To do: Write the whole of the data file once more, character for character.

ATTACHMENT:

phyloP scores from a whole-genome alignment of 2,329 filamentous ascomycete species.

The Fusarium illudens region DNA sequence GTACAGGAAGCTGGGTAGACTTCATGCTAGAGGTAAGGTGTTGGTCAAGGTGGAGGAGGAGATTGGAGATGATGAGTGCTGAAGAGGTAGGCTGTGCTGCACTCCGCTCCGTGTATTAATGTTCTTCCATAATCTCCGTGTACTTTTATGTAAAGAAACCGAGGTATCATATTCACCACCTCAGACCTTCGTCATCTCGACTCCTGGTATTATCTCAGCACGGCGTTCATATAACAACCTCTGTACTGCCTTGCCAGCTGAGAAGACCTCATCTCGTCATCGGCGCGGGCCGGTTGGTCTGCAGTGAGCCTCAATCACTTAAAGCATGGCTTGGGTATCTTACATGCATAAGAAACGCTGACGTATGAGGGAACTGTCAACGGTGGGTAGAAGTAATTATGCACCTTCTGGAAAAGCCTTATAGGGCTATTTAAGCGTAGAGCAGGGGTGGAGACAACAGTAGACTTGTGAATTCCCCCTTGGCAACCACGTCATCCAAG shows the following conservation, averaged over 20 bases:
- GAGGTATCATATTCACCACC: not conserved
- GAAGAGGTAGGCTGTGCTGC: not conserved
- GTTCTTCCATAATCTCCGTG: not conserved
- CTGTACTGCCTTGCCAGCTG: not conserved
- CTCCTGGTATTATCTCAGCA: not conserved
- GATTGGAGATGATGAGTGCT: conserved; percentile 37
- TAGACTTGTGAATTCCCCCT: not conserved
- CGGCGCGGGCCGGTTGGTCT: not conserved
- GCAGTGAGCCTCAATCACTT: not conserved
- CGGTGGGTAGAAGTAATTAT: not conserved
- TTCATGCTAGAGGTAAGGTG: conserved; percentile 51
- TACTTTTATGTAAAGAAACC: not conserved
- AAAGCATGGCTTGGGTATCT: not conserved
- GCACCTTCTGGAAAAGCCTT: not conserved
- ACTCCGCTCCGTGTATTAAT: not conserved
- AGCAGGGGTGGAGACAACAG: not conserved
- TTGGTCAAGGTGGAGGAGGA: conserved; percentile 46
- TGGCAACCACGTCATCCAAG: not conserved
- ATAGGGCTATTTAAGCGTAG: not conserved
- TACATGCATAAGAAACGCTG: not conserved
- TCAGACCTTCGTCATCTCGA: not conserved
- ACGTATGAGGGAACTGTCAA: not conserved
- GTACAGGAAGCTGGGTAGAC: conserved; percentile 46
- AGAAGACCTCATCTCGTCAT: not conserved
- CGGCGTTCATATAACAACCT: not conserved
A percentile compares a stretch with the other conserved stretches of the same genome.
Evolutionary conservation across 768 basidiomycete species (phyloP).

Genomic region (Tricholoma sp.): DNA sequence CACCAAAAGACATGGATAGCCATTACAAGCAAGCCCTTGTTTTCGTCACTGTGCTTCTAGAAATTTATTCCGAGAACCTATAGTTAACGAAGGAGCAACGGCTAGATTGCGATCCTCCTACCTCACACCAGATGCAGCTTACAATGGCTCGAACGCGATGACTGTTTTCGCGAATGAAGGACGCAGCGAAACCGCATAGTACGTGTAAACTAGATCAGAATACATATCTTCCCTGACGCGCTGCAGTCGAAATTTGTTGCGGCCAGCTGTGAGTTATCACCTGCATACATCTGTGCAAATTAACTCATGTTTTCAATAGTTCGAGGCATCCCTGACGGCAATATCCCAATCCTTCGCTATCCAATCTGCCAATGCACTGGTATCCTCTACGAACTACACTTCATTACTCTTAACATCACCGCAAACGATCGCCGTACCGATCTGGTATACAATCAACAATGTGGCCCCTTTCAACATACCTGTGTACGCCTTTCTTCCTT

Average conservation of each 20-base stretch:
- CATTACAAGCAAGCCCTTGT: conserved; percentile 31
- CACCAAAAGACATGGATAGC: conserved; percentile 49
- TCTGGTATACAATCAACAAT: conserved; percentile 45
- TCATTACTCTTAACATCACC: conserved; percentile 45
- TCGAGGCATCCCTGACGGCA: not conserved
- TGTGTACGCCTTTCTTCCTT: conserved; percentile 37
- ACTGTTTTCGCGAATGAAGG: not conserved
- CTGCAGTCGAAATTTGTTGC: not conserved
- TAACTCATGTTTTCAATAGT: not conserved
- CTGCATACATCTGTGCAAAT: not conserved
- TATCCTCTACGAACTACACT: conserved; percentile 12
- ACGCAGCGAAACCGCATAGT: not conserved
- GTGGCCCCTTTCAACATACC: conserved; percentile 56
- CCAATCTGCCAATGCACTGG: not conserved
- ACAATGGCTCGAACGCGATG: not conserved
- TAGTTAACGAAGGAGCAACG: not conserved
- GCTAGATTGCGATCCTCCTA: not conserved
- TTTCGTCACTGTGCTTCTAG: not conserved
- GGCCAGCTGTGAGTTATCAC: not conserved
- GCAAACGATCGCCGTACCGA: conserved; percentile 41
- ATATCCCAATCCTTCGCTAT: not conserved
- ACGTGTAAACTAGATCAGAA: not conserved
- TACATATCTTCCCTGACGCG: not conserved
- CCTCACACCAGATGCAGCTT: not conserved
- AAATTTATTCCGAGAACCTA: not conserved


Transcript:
phyloP scores from a whole-genome alignment of 2,329 filamentous ascomycete species.

The Fusarium illudens region DNA sequence GTACAGGAAGCTGGGTAGACTTCATGCTAGAGGTAAGGTGTTGGTCAAGGTGGAGGAGGAGATTGGAGATGATGAGTGCTGAAGAGGTAGGCTGTGCTGCACTCCGCTCCGTGTATTAATGTTCTTCCATAATCTCCGTGTACTTTTATGTAAAGAAACCGAGGTATCATATTCACCACCTCAGACCTTCGTCATCTCGACTCCTGGTATTATCTCAGCACGGCGTTCATATAACAACCTCTGTACTGCCTTGCCAGCTGAGAAGACCTCATCTCGTCATCGGCGCGGGCCGGTTGGTCTGCAGTGAGCCTCAATCACTTAAAGCATGGCTTGGGTATCTTACATGCATAAGAAACGCTGACGTATGAGGGAACTGTCAACGGTGGGTAGAAGTAATTATGCACCTTCTGGAAAAGCCTTATAGGGCTATTTAAGCGTAGAGCAGGGGTGGAGACAACAGTAGACTTGTGAATTCCCCCTTGGCAACCACGTCATCCAAG shows the following conservation, averaged over 20 bases:
- GAGGTATCATATTCACCACC: not conserved
- GAAGAGGTAGGCTGTGCTGC: not conserved
- GTTCTTCCATAATCTCCGTG: not conserved
- CTGTACTGCCTTGCCAGCTG: not conserved
- CTCCTGGTATTATCTCAGCA: not conserved
- GATTGGAGATGATGAGTGCT: conserved; percentile 37
- TAGACTTGTGAATTCCCCCT: not conserved
- CGGCGCGGGCCGGTTGGTCT: not conserved
- GCAGTGAGCCTCAATCACTT: not conserved
- CGGTGGGTAGAAGTAATTAT: not conserved
- TTCATGCTAGAGGTAAGGTG: conserved; percentile 51
- TACTTTTATGTAAAGAAACC: not conserved
- AAAGCATGGCTTGGGTATCT: not conserved
- GCACCTTCTGGAAAAGCCTT: not conserved
- ACTCCGCTCCGTGTATTAAT: not conserved
- AGCAGGGGTGGAGACAACAG: not conserved
- TTGGTCAAGGTGGAGGAGGA: conserved; percentile 46
- TGGCAACCACGTCATCCAAG: not conserved
- ATAGGGCTATTTAAGCGTAG: not conserved
- TACATGCATAAGAAACGCTG: not conserved
- TCAGACCTTCGTCATCTCGA: not conserved
- ACGTATGAGGGAACTGTCAA: not conserved
- GTACAGGAAGCTGGGTAGAC: conserved; percentile 46
- AGAAGACCTCATCTCGTCAT: not conserved
- CGGCGTTCATATAACAACCT: not conserved
A percentile compares a stretch with the other conserved stretches of the same genome.
Evolutionary conservation across 768 basidiomycete species (phyloP).

Genomic region (Tricholoma sp.): DNA sequence CACCAAAAGACATGGATAGCCATTACAAGCAAGCCCTTGTTTTCGTCACTGTGCTTCTAGAAATTTATTCCGAGAACCTATAGTTAACGAAGGAGCAACGGCTAGATTGCGATCCTCCTACCTCACACCAGATGCAGCTTACAATGGCTCGAACGCGATGACTGTTTTCGCGAATGAAGGACGCAGCGAAACCGCATAGTACGTGTAAACTAGATCAGAATACATATCTTCCCTGACGCGCTGCAGTCGAAATTTGTTGCGGCCAGCTGTGAGTTATCACCTGCATACATCTGTGCAAATTAACTCATGTTTTCAATAGTTCGAGGCATCCCTGACGGCAATATCCCAATCCTTCGCTATCCAATCTGCCAATGCACTGGTATCCTCTACGAACTACACTTCATTACTCTTAACATCACCGCAAACGATCGCCGTACCGATCTGGTATACAATCAACAATGTGGCCCCTTTCAACATACCTGTGTACGCCTTTCTTCCTT

Average conservation of each 20-base stretch:
- CATTACAAGCAAGCCCTTGT: conserved; percentile 31
- CACCAAAAGACATGGATAGC: conserved; percentile 49
- TCTGGTATACAATCAACAAT: conserved; percentile 45
- TCATTACTCTTAACATCACC: conserved; percentile 45
- TCGAGGCATCCCTGACGGCA: not conserved
- TGTGTACGCCTTTCTTCCTT: conserved; percentile 37
- ACTGTTTTCGCGAATGAAGG: not conserved
- CTGCAGTCGAAATTTGTTGC: not conserved
- TAACTCATGTTTTCAATAGT: not conserved
- CTGCATACATCTGTGCAAAT: not conserved
- TATCCTCTACGAACTACACT: conserved; percentile 12
- ACGCAGCGAAACCGCATAGT: not conserved
- GTGGCCCCTTTCAACATACC: conserved; percentile 56
- CCAATCTGCCAATGCACTGG: not conserved
- ACAATGGCTCGAACGCGATG: not conserved
- TAGTTAACGAAGGAGCAACG: not conserved
- GCTAGATTGCGATCCTCCTA: not conserved
- TTTCGTCACTGTGCTTCTAG: not conserved
- GGCCAGCTGTGAGTTATCAC: not conserved
- GCAAACGATCGCCGTACCGA: conserved; percentile 41
- ATATCCCAATCCTTCGCTAT: not conserved
- ACGTGTAAACTAGATCAGAA: not conserved
- TACATATCTTCCCTGACGCG: not conserved
- CCTCACACCAGATGCAGCTT: not conserved
- AAATTTATTCCGAGAACCTA: not conserved